PTSM: Pharmaceutical Technology Sourcing and Management
A simpler, cost-effective method for the preparation of fluorolactams may be suitable for scale-up.
The incorporation of fluorine into APIs continues to be a key approach to improving important properties of candidate drug substances. While there are numerous methods for introducing trifluoromethyl groups, effective routes for selectively incorporating a single fluorine atom at a chiral center remain limited. Expensive, specialized fluorinating reagents and/or precious metal catalysts are often required to achieve the latter transformations. Researchers at GlaxoSmithKline (GSK) reported a simpler, cost-effective method for the preparation of fluorolactams via copper-catalyzed selective, direct fluorination using fluorine (F2) gas. This article summarizes the GSK research efforts (1).
Although incorporation of fluorine atoms into APIs is known to increase their lipophilicity and impart other beneficial pharmacokinetic properties, there remain few commercial drugs with single fluorine atoms introduced at chiral quaternary carbons due to the difficulty in achieving this chemistry at scale. Numerous methods have been introduced in recent years for the enantioselective synthesis of these types of compounds, but most suffer from high cost.
Specialized reagents based on Selectfluor (chloromethyl-4-fluoro-1,4-diazoniabicyclo[2.2.2]octane bis(tetrafluoroborate), transition-metal catalyzed reactions, and routes mediated by organocatalysts have all been reported. Unfortunately, all of these methods rely on reagents and/or ligands that often require multiple steps to synthesize and are typically too expensive to allow their use at commercial scale. In addition, most of these processes result in the production of large volumes of waste, which further reduces their practicality for large-scale manufacturing.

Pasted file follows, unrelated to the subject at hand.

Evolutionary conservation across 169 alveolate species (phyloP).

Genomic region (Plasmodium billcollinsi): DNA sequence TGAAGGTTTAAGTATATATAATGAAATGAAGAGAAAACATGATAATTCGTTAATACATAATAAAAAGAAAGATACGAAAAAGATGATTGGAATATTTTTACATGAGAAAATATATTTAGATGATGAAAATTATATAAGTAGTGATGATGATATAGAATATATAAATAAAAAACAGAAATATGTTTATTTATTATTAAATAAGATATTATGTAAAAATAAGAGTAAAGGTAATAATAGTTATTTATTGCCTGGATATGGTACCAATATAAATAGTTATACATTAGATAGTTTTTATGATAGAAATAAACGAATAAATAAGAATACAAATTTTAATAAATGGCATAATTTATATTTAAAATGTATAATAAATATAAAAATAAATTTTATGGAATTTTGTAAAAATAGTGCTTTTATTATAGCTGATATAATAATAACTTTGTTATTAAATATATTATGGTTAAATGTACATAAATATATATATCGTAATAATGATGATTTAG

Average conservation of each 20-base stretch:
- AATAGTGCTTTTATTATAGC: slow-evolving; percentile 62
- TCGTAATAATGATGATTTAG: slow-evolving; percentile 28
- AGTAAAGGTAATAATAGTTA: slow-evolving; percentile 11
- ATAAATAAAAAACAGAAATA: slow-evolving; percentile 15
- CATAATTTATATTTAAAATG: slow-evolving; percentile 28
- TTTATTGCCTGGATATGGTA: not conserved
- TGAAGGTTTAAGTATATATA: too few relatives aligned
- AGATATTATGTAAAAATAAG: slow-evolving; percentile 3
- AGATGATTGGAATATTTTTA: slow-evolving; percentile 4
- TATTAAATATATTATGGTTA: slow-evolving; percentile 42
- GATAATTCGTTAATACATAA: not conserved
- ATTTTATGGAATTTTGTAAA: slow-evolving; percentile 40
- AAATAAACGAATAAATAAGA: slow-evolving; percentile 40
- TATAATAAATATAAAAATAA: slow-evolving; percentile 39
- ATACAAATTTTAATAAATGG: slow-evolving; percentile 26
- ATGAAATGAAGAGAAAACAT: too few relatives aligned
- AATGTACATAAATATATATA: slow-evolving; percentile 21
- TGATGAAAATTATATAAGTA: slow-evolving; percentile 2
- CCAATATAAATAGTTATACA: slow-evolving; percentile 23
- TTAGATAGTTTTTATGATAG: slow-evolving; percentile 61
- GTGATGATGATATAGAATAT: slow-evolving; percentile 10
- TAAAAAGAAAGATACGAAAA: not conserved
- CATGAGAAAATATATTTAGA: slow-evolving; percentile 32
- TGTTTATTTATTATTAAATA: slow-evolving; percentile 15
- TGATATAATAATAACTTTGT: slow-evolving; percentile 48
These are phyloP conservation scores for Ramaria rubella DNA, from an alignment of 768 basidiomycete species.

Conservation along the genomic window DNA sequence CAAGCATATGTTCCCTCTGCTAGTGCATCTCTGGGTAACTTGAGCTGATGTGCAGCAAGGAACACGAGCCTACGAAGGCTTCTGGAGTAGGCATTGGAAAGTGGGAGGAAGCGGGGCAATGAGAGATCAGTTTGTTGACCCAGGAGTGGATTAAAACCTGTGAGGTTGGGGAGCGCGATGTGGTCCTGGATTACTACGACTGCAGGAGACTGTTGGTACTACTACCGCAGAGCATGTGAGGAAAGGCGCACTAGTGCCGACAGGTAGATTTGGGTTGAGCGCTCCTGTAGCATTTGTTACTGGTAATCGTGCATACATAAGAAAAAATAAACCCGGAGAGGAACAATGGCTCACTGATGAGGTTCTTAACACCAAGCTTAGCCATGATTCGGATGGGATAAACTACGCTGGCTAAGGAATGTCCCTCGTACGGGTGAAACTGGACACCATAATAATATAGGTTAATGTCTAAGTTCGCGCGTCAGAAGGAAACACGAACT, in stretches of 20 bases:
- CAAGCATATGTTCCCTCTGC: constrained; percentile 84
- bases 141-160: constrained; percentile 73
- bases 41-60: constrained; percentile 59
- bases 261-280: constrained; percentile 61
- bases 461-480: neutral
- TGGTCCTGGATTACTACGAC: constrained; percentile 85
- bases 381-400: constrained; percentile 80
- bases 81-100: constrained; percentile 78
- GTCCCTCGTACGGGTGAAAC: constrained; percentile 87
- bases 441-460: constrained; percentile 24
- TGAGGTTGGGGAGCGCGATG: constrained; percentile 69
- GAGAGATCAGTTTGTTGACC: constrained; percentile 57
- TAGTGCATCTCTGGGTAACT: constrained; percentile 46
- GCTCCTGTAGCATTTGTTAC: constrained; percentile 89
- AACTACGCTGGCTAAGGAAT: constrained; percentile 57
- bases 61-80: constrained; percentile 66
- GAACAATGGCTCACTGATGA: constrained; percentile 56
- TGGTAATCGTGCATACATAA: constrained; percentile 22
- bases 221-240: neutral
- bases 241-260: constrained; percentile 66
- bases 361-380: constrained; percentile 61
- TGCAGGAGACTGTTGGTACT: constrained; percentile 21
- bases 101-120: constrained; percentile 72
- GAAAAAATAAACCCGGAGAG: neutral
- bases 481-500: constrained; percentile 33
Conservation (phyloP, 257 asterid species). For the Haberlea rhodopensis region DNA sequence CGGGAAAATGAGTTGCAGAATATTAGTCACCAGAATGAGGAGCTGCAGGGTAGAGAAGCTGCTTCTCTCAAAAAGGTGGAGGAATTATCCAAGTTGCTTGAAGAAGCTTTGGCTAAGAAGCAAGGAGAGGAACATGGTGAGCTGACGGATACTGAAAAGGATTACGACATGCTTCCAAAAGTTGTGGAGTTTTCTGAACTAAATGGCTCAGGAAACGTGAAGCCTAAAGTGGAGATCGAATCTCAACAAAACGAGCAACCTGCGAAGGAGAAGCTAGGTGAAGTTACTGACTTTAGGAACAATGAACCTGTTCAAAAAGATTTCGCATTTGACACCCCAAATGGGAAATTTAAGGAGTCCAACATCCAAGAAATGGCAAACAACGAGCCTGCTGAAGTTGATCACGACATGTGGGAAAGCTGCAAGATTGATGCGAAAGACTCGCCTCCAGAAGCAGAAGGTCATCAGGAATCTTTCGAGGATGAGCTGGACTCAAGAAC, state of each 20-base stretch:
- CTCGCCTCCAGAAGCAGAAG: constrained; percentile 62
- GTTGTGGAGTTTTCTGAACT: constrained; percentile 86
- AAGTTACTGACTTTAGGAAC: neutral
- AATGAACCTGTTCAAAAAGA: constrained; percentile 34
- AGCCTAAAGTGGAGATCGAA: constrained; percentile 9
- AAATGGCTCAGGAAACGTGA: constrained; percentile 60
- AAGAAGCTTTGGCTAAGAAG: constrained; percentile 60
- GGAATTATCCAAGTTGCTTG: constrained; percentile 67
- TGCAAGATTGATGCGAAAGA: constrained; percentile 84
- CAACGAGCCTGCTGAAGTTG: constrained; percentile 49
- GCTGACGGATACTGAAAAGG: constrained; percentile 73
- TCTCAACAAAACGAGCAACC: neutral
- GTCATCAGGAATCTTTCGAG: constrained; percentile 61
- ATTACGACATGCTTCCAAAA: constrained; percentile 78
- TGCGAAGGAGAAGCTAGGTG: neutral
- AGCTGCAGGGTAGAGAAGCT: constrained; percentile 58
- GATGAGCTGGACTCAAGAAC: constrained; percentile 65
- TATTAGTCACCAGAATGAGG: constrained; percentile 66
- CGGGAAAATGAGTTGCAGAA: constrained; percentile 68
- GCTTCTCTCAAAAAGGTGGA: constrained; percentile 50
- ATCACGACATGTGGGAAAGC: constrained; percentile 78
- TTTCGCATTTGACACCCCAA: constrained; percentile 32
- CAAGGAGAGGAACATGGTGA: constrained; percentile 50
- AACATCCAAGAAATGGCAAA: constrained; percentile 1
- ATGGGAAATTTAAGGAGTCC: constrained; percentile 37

As part of its environmental strategy, GSK aims to make its operations carbon neutral by 2050 (2). The company uses methods based on both qualitative and quantitative criteria to evaluate the atom economy and level of waste generation for proposed synthetic strategies. The obtained process mass intensity (PMI) values for different routes are compared to identify the most effective synthetic strategy.
Recently GSK researchers needed to scale up a process for the synthesis of chiral fluorolactam building blocks (enantiopure 2-fluoro-1,3-amidoesters) for the preparation of a series of spleen tyrosine kinase inhibitors as pre-clinical candidates. Three possible existing methods were considered: enantioselective fluorination of malonate esters using N-fluorobenzenesulfonimide (NFSI) and a Zn(OAc)2/DBFOX-Ph (4,6-dibenzofurandiyl-2,2’-bis(4-phenyloxazoline)) catalyst followed by formation of the amide, chiral alkylation of fluoromalonate derivatives followed by formation of the amide, or palladium-catalyzed fluorination using NFSI.